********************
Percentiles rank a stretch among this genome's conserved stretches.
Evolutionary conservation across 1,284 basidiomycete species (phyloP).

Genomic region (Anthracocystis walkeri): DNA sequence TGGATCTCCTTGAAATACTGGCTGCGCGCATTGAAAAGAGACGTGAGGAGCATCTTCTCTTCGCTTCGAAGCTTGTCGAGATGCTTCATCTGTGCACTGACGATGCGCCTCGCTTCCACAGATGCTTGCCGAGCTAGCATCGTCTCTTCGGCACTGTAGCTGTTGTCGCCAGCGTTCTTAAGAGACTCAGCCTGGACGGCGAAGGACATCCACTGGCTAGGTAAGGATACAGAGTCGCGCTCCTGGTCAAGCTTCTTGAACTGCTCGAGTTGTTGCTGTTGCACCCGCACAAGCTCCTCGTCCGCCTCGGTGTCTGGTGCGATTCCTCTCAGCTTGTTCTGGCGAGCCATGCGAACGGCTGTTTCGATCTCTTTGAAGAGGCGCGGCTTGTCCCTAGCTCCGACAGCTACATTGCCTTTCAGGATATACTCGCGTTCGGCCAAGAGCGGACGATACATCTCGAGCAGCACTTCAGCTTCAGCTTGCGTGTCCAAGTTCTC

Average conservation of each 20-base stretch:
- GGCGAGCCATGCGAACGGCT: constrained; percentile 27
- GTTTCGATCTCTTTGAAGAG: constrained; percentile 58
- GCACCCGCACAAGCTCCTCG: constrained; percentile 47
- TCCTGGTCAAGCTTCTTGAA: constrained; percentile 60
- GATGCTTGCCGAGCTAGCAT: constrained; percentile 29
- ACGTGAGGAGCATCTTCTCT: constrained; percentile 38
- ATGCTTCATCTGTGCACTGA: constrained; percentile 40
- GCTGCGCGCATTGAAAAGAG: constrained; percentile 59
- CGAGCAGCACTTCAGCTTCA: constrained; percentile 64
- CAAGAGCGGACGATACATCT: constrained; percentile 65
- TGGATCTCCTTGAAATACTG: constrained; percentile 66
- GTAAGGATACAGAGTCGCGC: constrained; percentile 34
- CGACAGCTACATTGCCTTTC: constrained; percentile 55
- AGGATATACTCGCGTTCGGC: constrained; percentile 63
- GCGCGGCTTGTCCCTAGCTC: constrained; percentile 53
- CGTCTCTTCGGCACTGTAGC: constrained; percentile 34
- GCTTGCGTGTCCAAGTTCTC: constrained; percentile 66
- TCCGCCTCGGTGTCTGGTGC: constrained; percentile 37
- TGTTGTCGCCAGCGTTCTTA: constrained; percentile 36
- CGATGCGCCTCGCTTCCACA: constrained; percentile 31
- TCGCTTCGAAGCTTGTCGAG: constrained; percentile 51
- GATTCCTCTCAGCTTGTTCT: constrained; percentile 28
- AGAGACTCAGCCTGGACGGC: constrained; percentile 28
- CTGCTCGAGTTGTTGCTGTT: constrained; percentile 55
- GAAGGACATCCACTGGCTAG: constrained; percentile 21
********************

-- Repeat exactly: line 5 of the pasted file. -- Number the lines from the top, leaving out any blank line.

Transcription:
- GGCGAGCCATGCGAACGGCT: constrained; percentile 27